The first pair of rules serve the purpose of syncing up the relay with the true state of the contact when the system is armed in case the system was powered off before being armed.

 

The second pair of rules then change the state of the relay as the contact changes state.



#7 hgupta1

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Posted 06 June 2018 - 04:02 PM

This is extremely helpful!  Thanks!



#8 BraveSirRobbin

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Posted 06 June 2018 - 04:04 PM

I'm not trying to be sarcastic here, but if you think you will have time to install a additional relay board, configure with your Elk system, wire up all the relays to the ADT system, plus wire all the sensors to the Elk, plus take the time in writing all the rules, why not just bite the bullet and go with 'just' the Elk and spend your time configuring that?

 

Again, not sure if I'm missing something.



#9 hgupta1

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Posted 06 June 2018 - 06:52 PM

BSR, I see where you're coming from, and yes I left out part of the story.    The house that we moved into is an older historic home full of mysteries with decades of wiring from old alarm systems running through the house.  This thing is straight of an episode of scooby doo.    I've learned that nothing ever happens in this house like I  plan.   So far we have encountered phantom plumbing that goes into walls and disappears, a buried live electrical service line that the utility company said isnot theirs.   I even found a hidden room in the basement this beast!    There's a button in the master closet that says panic room, but I haven't found such a room yet.  There's even a walk-in bank vault.  I would have thought it was the panic room, but there's no air flow in the vault.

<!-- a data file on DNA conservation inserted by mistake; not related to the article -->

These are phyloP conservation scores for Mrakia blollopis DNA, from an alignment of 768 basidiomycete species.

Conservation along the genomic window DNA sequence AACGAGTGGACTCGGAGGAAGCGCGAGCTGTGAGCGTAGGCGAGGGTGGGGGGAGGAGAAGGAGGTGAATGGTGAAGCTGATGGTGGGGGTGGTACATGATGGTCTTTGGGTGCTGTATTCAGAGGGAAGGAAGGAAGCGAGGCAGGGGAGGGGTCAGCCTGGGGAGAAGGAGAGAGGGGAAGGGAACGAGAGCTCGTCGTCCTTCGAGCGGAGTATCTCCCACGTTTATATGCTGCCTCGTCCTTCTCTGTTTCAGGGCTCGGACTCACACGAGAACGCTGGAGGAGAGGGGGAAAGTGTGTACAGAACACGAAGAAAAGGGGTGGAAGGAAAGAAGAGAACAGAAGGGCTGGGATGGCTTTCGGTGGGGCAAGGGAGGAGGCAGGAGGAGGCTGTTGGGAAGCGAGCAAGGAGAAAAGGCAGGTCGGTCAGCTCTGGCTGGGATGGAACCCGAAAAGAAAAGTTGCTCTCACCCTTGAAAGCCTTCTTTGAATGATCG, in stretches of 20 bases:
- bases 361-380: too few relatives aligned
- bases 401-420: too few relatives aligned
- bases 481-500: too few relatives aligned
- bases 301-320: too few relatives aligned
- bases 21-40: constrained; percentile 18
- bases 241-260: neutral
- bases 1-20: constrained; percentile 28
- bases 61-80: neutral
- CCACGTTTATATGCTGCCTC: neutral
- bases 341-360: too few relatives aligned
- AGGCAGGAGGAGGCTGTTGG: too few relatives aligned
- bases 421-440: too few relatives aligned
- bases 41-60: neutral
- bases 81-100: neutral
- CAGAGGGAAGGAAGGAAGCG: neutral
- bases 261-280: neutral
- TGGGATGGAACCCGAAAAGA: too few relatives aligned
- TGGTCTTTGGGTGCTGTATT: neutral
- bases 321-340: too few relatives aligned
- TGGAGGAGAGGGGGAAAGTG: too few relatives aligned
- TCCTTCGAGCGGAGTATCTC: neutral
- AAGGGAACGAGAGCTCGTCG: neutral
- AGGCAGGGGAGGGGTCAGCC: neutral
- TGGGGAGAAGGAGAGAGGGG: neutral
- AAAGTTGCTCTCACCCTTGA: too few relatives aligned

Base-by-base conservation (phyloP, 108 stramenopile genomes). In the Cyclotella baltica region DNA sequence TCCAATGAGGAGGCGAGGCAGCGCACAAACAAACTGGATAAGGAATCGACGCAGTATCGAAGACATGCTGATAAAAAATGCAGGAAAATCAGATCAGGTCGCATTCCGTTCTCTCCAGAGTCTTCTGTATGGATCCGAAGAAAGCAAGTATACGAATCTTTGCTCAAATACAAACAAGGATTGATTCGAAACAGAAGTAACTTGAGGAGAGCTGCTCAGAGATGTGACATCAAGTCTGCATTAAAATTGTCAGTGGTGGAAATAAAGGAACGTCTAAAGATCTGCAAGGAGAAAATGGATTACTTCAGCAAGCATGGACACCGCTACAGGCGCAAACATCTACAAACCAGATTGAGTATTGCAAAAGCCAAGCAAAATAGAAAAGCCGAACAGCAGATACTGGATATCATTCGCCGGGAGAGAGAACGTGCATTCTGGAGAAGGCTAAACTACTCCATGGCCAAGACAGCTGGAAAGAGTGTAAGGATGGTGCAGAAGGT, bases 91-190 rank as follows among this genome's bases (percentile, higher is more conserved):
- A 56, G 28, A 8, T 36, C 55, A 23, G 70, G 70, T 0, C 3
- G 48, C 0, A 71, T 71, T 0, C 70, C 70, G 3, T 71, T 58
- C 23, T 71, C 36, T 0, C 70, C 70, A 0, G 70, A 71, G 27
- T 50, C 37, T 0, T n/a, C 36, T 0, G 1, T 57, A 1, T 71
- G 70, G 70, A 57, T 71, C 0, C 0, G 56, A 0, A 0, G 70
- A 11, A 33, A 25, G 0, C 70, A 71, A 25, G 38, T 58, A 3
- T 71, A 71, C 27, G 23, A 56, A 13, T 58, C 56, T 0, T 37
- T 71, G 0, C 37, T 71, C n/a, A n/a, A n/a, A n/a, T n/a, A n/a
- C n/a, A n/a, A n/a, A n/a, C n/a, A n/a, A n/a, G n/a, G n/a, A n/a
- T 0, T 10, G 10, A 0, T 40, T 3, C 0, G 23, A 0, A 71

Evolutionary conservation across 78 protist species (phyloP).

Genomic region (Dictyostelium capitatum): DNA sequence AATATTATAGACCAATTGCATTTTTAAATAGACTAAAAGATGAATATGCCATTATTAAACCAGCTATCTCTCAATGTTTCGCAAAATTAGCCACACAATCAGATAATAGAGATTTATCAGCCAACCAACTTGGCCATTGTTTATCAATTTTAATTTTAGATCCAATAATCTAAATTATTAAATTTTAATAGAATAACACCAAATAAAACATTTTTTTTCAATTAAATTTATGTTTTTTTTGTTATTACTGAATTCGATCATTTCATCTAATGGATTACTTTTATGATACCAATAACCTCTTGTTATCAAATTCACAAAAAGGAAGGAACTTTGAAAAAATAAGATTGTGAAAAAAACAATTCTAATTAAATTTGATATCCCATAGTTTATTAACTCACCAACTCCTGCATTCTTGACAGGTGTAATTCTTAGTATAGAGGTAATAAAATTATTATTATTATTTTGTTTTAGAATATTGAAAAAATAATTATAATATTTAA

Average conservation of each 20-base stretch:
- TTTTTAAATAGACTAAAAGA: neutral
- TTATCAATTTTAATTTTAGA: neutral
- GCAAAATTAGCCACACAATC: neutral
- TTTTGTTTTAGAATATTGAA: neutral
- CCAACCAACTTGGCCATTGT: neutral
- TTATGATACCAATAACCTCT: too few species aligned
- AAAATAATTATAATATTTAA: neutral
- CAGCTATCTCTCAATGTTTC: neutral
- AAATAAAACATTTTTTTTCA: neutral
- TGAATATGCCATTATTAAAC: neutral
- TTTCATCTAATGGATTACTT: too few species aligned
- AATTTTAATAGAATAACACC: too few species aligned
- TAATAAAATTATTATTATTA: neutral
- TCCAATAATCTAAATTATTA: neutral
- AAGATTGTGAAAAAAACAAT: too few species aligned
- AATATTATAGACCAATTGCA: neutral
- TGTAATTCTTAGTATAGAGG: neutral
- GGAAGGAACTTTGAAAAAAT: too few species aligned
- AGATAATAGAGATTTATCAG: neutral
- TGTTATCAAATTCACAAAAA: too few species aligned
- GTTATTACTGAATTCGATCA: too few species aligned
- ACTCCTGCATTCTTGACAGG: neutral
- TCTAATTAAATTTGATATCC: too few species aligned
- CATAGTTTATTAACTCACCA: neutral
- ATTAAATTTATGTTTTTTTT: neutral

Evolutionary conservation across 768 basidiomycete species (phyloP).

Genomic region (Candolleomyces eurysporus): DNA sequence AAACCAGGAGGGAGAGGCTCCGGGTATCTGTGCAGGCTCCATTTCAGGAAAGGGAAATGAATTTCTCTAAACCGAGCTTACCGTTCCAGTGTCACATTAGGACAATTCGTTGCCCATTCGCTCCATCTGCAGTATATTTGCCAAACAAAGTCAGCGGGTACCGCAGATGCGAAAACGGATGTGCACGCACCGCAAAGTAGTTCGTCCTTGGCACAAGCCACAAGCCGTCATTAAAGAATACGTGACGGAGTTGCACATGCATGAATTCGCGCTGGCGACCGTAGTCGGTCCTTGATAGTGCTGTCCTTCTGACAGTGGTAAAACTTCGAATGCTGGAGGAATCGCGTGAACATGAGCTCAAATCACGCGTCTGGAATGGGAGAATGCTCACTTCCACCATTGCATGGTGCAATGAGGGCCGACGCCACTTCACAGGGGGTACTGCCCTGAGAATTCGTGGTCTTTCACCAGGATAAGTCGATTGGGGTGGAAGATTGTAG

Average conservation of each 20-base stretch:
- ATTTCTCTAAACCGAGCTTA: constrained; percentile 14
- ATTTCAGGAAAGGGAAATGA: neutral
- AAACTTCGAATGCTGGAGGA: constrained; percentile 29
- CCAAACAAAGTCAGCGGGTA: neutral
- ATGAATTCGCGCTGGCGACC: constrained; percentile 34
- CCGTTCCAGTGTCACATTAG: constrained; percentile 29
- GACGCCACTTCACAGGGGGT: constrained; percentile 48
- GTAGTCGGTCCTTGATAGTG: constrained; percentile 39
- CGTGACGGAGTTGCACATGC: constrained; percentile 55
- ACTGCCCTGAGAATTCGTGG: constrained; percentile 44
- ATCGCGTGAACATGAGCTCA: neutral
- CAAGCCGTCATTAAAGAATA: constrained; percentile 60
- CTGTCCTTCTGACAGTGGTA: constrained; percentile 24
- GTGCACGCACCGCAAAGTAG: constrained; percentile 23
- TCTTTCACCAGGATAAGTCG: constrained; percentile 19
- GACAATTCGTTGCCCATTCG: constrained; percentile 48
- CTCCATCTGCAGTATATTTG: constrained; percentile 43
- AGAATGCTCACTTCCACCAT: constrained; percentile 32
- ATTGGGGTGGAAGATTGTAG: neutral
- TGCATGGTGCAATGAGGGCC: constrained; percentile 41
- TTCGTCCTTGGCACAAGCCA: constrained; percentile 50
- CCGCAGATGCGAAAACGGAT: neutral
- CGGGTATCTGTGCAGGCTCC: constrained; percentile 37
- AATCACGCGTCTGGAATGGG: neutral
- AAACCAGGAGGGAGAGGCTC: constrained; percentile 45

There are so many wires, that I want to take my time and figure out which run where and what they connect to.  There is no organization...just wires.   To give you a sense of amount of wiring: there's 13 doors, 4 floors..  Plus windows, motion sensors, glass break sensors. The last owner didn't bother hooking up most of the hardwired sensors because there are a trillion of them.  ADT instead just used a bunch of wireless modules (that are hideous in a old house).  I am trying to go back and do it right.

 

I do already have the relay board hooked up because I use the elk to monitor and close my gates.   I have 9 of the doors already wired, but it will really take a lot of time to figure out which wires are connected to the other doors.  This is why I am going slowly and trying to keep the ADT system operable as long as feasible.



#10 RAL

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Posted 06 June 2018 - 09:25 PM

I have 9 of the doors already wired, but it will really take a lot of time to figure out which wires are connected to the other doors. 

If you don't have one already, get yourself a tone generator and probe kit, like the Fluke Pro 3000. It's invaluable for tracking down what wires go where.



#11 BraveSirRobbin

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Posted 07 June 2018 - 07:27 AM

yea, a tone generator and a good multimeter.  especially because of the age of the wiring, you really need to perform a leakage and continuity check.  look at my 'how to install a home security system how-to for further instructions.